Buss introduces Compeo configured for PVC processing

Jan. 26, 2021
A new configuration of Buss' Compeo compounders is designed to limit shear and the buildup of hydrochloric acid, to more effectively process PVC.

By Bruce Geiselman 

Processing temperature-sensitive PVC creates special challenges for compounders, so Buss now offers new configuration of its Compeo compounders designed to limit shear and the buildup of hydrochloric acid. 

The discharge and pelletizing units of the new Compeo units are decoupled from the compounder, and the melt exiting the extruder falls freely through a connecting metal chute into a discharge unit. From there, it is fed through a pelletizer. 

Buss launched sales of the new PVC configuration, which it calls a “cascade design,” more than two years after highlighting its first Compeo compounder at NPE2018. 

Disconnecting the discharge and pelletizing units from the compoundereliminates both back pressure in the transition area and shear that could damage PVC. 

The chute that connects the compounder to the discharge unit contains a degassing unit. The connection chute features a vacuum port, where a vacuum pump and trap can be attached. This eliminates the need for a degassing module, which shortens the compounder’s processing section and reduces the residence time of the PVC.  

A viewing window built into the chute allows the operator to watch for potential fill up of the chute should the compounder provide more material than the discharge unit can take. Also, a temperature sensor in the connecting tube can alert an operator as the tube is filled. 

The design generates pressure for pelletizing with a single screw discharge unit arranged at a 90-degree angle from the compounder. The discharge extruder is designed in 4 L/D or 6 L/d versions, depending on the pressure build-up requirements. The discharge extruder screw is water-tempered while the discharge extruder housing is electrically heated and air-cooled. 

Depending on process requirements, the die-faced pelletizing
unit has an knife arm with two, three or four blades. An adjustable knife allows the distance between the knife and die plate to be adjusted during operation, leading to improved cutting quality and uniform cylindrical pellets.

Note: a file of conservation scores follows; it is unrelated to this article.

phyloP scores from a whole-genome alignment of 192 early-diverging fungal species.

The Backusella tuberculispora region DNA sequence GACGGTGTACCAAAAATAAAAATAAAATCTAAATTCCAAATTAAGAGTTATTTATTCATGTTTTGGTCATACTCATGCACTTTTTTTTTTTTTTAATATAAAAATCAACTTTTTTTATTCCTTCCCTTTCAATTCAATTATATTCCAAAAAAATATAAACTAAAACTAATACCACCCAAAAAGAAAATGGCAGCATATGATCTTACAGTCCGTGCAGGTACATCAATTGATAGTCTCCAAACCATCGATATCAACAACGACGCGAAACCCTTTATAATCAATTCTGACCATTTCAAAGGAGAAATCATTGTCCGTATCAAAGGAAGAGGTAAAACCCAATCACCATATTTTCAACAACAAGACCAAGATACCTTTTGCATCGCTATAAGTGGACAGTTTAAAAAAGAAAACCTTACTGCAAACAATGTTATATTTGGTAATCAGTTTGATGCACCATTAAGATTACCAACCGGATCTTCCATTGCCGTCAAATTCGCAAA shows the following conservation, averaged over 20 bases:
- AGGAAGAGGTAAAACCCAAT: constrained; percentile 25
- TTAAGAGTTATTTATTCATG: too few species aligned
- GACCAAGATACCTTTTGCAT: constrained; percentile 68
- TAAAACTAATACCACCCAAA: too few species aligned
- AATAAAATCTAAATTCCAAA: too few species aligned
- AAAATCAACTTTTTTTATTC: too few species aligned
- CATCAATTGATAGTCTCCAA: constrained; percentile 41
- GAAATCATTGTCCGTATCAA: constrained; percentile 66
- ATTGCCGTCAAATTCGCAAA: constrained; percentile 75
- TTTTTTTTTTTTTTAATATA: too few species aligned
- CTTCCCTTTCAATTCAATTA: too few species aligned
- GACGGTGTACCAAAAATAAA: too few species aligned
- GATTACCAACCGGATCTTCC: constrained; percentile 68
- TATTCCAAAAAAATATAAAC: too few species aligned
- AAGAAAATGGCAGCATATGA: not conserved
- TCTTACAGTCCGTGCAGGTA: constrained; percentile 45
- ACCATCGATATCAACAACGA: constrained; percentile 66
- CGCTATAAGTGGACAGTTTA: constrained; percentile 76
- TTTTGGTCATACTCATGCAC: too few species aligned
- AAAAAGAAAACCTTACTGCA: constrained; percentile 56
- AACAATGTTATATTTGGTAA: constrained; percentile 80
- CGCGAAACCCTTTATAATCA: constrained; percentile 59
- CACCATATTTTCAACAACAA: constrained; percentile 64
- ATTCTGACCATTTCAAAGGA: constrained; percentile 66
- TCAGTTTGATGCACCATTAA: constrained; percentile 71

The die plate, which permits visual monitoring of the pelletizing process, is equipped with a pressure sensor that activates an automatic safety shutdown if the maximum permissible pressure is exceeded. A braked motor ensures that the knife drive is locked securely. The knife arm is equipped with a stand-still monitor. Access to the pelletizing area is possible only when the system is in a secured state. 

The special configuration provides precise temperature control. 

“While PVC is a particularly versatile, robust, tough and durable polymer, it also posts some very unique processing challenges,” said Dino Kudro, head of design and engineering for Buss AG. “Particularly, its tendency to degrade and expel hydrochloric acid (HCL) under excessive thermal or mechanical stress is what makes this polymer’s processing demands unique. Not only does HCL cause excessive corrosion to metal components in contact with the polymer, it also acts as a catalyst for further degradation of the polymer and causes a deterioration of the polymer’s mechanical and visual properties. To avoid the degradation of PVC and subsequent formation of HCL, the shear rates and melt temperatures must be carefully controlled. Local shear peaks, stagnation zones or hot spots must be avoided.” 

By minimizing the residence time of PVC within the extruder, Buss’ design prevents the buildup of HCL. According to Kudro, PVC has a tendency to stagnate near the tips of extruder screws, as well as in indentations and gaps and screws. 

The PVC configuration is available on all Compeo compounders, including Models 55, 88, 110,137 and 176. The model numbers represent the compounder’s screw diameter in millimeters. 

Bruce Geiselman, senior staff reporter

[email protected]


Buss Inc. USA, Carol Stream, Ill., 630-933-9100,www.busscorp.com 

About the Author

Bruce Geiselman | Senior Staff Reporter

Senior Staff Reporter Bruce Geiselman covers extrusion, blow molding, additive manufacturing, automation and end markets including automotive and packaging. He also writes features, including In Other Words and Problem Solved, for Plastics Machinery & Manufacturing, Plastics Recycling and The Journal of Blow Molding. He has extensive experience in daily and magazine journalism.